Melbourne’s Right came out in force last night to hear neo-con court jester Mark Steyn provide plenty of entertainment, but not a huge amount of insight, at the IPA’s CJ Kemp lecture at the Park Hyatt. All the Kemps were there, including CJ’s three children Rod, David and Rosemary and four of his grandchildren. I sat next to David’s son, a student who works part-time at the IPA, which CJ established in 1943.

Whilst Steyn cracked gags about Halliburton’s push to corner the Persian rug market, mad Muslims and diving European birth rates during his “end of the world” tour Down Under, the more interesting aspect of the night was the table arrangements and networking.

News Ltd’s Terry McCrann hosted ACCC chairman Graeme Samuel and his partner, Jill Davies, who was listed as being from the Herald Sun. On the very next table was Tabcorp chairman Michael Robinson, a former IPA chairman, who has just seen the regulator block his takeover bid for Unitab. We had a brief chat about tactics to be deployed at the big Unitab-Tattersall’s merger vote in Brisbane on Monday.

Michael Kroger was seated next to Steyn and gave a glowing vote of thanks. Others on the head table included IPA chairman Alan Stockdale, Sam Lipski and Dame Margaret Guildfoyle. Kroger even came over to say hello while I was studiously taking notes of the table arrangements and in our brief conversation we talked about what he could do to lift Peter Costello’s ban on Crikey from attending the Budget lock-up.

The Herald Sun table wouldn’t have enjoyed hearing Steyn describe the tabloid as “Melbourne’s least worst paper” and it was odd to see Transurban CEO Kim Edwards and his wife as the only outsiders amongst the Murdoch heavies, who included Andrew Bolt, just back from the management love-in with Tony Blair and friends in California.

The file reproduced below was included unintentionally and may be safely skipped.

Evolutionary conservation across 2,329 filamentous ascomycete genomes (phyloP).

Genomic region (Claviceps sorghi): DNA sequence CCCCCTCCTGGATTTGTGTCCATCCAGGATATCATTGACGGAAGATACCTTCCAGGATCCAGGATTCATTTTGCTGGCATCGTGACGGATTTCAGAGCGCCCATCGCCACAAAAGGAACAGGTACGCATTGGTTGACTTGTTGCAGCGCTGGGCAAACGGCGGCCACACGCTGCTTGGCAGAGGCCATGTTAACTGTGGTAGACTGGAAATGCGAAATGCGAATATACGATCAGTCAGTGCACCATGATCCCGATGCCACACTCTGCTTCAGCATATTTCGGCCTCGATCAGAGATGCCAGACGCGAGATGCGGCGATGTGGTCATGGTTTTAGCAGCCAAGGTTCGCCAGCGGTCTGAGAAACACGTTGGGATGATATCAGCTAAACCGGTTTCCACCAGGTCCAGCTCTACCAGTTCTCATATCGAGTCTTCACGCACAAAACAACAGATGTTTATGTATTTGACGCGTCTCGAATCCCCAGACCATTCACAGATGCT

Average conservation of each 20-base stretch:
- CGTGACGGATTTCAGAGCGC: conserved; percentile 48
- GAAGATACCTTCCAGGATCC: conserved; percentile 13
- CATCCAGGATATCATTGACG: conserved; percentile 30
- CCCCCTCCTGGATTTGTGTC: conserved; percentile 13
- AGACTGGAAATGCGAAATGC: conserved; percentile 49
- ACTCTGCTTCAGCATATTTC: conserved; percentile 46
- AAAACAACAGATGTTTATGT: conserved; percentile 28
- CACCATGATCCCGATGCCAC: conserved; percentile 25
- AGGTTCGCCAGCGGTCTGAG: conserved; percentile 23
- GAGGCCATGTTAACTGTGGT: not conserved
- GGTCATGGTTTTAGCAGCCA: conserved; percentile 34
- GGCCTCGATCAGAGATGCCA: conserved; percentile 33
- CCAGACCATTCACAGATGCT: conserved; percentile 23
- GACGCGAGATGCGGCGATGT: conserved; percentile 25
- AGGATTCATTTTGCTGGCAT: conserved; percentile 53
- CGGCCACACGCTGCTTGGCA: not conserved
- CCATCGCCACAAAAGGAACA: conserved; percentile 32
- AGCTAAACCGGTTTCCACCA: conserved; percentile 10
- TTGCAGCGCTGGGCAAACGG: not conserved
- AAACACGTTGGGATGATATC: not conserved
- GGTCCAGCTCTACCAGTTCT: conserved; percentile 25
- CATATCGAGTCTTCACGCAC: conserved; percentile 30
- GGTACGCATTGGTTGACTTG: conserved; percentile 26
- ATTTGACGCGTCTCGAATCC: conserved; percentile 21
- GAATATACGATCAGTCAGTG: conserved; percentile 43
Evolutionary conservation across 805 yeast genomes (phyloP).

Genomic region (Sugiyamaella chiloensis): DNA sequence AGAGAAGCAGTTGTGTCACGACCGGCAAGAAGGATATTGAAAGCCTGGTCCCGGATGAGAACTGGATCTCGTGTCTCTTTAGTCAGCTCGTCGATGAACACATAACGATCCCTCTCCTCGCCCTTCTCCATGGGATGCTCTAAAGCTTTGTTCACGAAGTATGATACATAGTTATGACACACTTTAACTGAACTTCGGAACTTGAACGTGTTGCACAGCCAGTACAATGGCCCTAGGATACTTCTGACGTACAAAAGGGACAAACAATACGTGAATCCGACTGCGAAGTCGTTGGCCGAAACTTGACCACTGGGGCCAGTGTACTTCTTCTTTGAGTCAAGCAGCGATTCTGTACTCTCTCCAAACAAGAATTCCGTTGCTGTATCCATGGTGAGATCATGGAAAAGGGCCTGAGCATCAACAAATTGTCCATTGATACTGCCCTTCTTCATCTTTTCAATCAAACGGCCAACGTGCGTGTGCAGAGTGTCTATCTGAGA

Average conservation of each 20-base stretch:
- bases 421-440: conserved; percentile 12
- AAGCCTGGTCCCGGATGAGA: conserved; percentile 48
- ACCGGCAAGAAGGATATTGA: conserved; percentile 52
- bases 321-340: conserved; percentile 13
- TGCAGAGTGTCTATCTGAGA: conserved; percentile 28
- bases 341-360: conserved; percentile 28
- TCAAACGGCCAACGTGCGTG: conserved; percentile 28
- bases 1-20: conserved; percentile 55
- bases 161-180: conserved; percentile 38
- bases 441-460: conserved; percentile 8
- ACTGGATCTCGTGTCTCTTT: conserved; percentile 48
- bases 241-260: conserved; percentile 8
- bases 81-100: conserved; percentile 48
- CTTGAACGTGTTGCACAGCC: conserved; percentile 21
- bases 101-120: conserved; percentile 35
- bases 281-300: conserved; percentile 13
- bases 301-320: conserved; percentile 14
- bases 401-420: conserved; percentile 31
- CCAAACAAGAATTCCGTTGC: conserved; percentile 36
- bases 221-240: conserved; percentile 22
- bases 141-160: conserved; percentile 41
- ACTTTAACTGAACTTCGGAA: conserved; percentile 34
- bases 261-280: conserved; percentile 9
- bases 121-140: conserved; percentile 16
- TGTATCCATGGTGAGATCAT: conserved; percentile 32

Don Morley, chairman of the $7 billion post-box company Alumina, came over for a polite chat and we did a secret grubby deal – he’ll vote for me in the Victorian election and I won’t hassle him at next year’s AGM. Could this be the first step towards an Alan Jones-style protection racket – forget cash for comment, this is “political votes for shareholder silence”.

Other big names attending included Federal Liberal Party director Brian Loughnane, who was also up for a friendly chat, Woodside and ANZ chairman Charles Goode, and Rupert’s brother-in-law and retiring Liberal Party treasurer, John Calvert-Jones.

Some of the Steyn commentary bordered on racism but the audience lapped it up. Only three questions were asked. Former Federal Liberal MP Louise Staley wanted to know about Australia’s ability to cope with south-east Asian immigration, right wing Svengali Ray Evans unloaded on Greens for not having kids and wanted commentary on the extraordinary correlation between Republican states and birth rates in the US, and a third questioner wanted Steyn’s three minutes of advice to George Bush on Iran.

On the green question, Steyn decried the approach of “we are so polluting that we owe it to ourselves not to be born” and with Iran he wanted “major destabilisation” such as creating a Sunni triangle so the mad mullahs would have “less time to monkey around with other businesses”.

All up, it was an entertaining and wide-ranging spray – but Steyn offered nothing on the major issues of the day, such as peace in the Middle East, the emergence of China and America’s troubled foreign policy. At its core, Steyn’s message was to be upbeat about Western liberal democracies and to keep procreating to avoid being swamped by Muslims.

The Singapore Government-owned Park Hyatt certainly wasn’t swamped by Muslims last night, but then the audience wasn’t dominated by old white males either.

Get more Crikey, for less

It’s more than a newsletter. It’s where readers expect more – fearless journalism from a truly independent perspective. We don’t pander to anyone’s party biases. We question everything, explore the uncomfortable and dig deeper.

Join us this week for 50% off a year of Crikey.

Peter Fray
Peter Fray
Editor-in-chief of Crikey
50% off